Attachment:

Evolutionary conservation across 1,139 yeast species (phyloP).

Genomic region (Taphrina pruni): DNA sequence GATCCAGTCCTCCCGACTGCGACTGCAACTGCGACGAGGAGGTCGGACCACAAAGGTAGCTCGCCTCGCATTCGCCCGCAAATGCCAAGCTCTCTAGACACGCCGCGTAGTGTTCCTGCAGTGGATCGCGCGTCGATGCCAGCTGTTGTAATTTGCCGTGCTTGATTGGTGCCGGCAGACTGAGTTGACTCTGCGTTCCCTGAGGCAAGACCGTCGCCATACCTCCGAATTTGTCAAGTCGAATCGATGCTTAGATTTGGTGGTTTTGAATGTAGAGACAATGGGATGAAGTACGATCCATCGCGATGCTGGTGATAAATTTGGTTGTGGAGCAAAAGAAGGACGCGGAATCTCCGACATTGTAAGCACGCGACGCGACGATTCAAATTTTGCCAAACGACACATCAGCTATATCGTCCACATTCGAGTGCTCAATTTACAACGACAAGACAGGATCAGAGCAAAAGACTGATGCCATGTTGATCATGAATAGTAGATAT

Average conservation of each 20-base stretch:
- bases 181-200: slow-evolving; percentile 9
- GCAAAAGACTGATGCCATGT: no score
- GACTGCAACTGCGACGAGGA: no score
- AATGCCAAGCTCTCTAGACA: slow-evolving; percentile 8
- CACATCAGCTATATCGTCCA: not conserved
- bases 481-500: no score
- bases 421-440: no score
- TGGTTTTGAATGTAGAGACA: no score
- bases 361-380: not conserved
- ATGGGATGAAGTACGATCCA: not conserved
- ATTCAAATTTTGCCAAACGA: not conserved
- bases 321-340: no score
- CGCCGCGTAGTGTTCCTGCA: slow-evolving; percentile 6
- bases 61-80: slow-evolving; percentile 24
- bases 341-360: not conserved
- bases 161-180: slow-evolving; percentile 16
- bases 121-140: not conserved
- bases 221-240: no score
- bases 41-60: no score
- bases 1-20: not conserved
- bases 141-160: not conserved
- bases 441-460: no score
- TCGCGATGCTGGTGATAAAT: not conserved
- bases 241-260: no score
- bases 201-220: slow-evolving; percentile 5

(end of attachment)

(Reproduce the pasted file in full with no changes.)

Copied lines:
Evolutionary conservation across 1,139 yeast species (phyloP).

Genomic region (Taphrina pruni): DNA sequence GATCCAGTCCTCCCGACTGCGACTGCAACTGCGACGAGGAGGTCGGACCACAAAGGTAGCTCGCCTCGCATTCGCCCGCAAATGCCAAGCTCTCTAGACACGCCGCGTAGTGTTCCTGCAGTGGATCGCGCGTCGATGCCAGCTGTTGTAATTTGCCGTGCTTGATTGGTGCCGGCAGACTGAGTTGACTCTGCGTTCCCTGAGGCAAGACCGTCGCCATACCTCCGAATTTGTCAAGTCGAATCGATGCTTAGATTTGGTGGTTTTGAATGTAGAGACAATGGGATGAAGTACGATCCATCGCGATGCTGGTGATAAATTTGGTTGTGGAGCAAAAGAAGGACGCGGAATCTCCGACATTGTAAGCACGCGACGCGACGATTCAAATTTTGCCAAACGACACATCAGCTATATCGTCCACATTCGAGTGCTCAATTTACAACGACAAGACAGGATCAGAGCAAAAGACTGATGCCATGTTGATCATGAATAGTAGATAT

Average conservation of each 20-base stretch:
- bases 181-200: slow-evolving; percentile 9
- GCAAAAGACTGATGCCATGT: no score
- GACTGCAACTGCGACGAGGA: no score
- AATGCCAAGCTCTCTAGACA: slow-evolving; percentile 8
- CACATCAGCTATATCGTCCA: not conserved
- bases 481-500: no score
- bases 421-440: no score
- TGGTTTTGAATGTAGAGACA: no score
- bases 361-380: not conserved
- ATGGGATGAAGTACGATCCA: not conserved
- ATTCAAATTTTGCCAAACGA: not conserved
- bases 321-340: no score
- CGCCGCGTAGTGTTCCTGCA: slow-evolving; percentile 6
- bases 61-80: slow-evolving; percentile 24
- bases 341-360: not conserved
- bases 161-180: slow-evolving; percentile 16
- bases 121-140: not conserved
- bases 221-240: no score
- bases 41-60: no score
- bases 1-20: not conserved
- bases 141-160: not conserved
- bases 441-460: no score
- TCGCGATGCTGGTGATAAAT: not conserved
- bases 241-260: no score
- bases 201-220: slow-evolving; percentile 5